For the past three years on TikTok, more than making educational content, we have also been sharing about the antisemitic memes, emojis, and trends we see on our account with Tom Divon at Hebrew University. I helped collect and analyze this data to help researchers better understand it. During that time, I had contact with TikTok representatives in Germany and Israel. I participated in workshops hosted by TikTok Germany in which concentration camp memorials learned how to make better content. I coordinated TikToks for Yom HaShoah with TikTok in Israel. This participation gave me special access to TikTok.

One day, I asked a TikTok rep in Germany how to verify my account. Did I need a certain amount of followers? Did I need to supply links to other press or media about Gidon? He told me he would verify the account, and he did. Just like that.

It was huge for us, that little blue badge. We gained followers hand over fist after that. But I was uneasy. Many other creators on TikTok make great content and have many more followers than we ever had. Why weren’t they verified too? That this benefited me was cold comfort. If TikTok can verify an account with the single click of a button, what else can they do? TikTok has its thumb on the scale.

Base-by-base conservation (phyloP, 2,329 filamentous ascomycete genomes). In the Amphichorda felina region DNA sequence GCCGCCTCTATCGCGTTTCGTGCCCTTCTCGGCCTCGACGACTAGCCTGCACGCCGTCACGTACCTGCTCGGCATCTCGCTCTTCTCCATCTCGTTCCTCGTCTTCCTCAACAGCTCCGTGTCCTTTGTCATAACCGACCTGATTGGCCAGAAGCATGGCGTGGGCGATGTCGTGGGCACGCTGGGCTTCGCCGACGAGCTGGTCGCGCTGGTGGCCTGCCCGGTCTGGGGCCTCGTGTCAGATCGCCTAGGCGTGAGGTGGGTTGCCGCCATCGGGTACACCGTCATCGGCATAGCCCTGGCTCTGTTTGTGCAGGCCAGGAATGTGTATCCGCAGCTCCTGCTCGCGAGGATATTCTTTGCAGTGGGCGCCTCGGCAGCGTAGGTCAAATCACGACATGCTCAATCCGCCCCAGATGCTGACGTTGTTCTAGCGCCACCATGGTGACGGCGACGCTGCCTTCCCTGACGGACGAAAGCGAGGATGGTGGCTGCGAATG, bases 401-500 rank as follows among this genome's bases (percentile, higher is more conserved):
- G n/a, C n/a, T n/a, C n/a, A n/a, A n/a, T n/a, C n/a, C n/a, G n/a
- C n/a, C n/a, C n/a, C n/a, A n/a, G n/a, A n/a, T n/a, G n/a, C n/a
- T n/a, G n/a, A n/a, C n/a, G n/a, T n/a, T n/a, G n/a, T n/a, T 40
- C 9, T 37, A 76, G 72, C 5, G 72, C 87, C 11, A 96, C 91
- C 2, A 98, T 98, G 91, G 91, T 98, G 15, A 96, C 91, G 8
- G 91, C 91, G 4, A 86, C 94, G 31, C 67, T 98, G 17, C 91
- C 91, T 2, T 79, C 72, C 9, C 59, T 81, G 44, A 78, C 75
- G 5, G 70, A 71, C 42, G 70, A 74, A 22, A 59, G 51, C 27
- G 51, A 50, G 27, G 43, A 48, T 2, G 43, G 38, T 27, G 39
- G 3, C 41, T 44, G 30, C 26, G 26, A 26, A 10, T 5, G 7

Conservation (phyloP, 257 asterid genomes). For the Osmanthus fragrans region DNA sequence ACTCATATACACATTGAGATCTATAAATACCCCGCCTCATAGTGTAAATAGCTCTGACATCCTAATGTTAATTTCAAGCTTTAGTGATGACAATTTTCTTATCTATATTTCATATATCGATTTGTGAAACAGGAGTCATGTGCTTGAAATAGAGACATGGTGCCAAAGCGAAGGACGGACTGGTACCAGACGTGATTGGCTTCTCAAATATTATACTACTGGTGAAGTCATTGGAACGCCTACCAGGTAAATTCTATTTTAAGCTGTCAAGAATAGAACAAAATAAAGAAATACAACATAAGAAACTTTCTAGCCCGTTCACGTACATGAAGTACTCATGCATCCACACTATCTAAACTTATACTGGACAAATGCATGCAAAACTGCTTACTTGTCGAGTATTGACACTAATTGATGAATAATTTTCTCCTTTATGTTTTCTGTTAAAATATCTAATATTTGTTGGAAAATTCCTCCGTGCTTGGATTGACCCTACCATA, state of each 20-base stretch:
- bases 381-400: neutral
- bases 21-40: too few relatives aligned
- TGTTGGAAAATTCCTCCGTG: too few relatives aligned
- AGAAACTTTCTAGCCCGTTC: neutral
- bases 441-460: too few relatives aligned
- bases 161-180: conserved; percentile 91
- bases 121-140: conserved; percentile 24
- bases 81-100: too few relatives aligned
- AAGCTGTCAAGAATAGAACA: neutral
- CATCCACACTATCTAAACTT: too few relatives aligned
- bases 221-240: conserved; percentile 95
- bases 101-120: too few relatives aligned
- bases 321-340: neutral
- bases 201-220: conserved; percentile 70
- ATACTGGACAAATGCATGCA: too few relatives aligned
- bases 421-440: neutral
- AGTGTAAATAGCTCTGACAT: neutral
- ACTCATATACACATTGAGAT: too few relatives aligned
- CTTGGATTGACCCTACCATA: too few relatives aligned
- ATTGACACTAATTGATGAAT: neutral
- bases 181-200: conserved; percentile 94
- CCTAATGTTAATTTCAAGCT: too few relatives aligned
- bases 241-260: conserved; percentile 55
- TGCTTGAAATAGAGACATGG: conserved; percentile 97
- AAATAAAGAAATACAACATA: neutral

Having this access to TikTok representatives meant something else. It meant I could show TikTok examples of hate content and comments I reported for “community guidelines violations” that came back as “no violation.” Repeatedly, I was told that TikTok cares about these issues and they would be resolved. After I pointed them out, individual cases were indeed “fixed” by my request. But the larger problem kept happening.

I became involved with a community of Jewish TikTok creators on Facebook, where group members posted examples of antisemitic content that had “no community guideline violations.” In the group, I also learned that many of these same creators had had their accounts “mass reported,” suspended, and even banned. I wrote to TikTok and asked about this. They said they – wait for it – care about this and even added that it must be very frustrating – but, they added, “mass reporting” does not happen on TikTok. I sent them an academic paper written by a researcher at Cornell University detailing mass reporting. No, they said. Nuh-uh.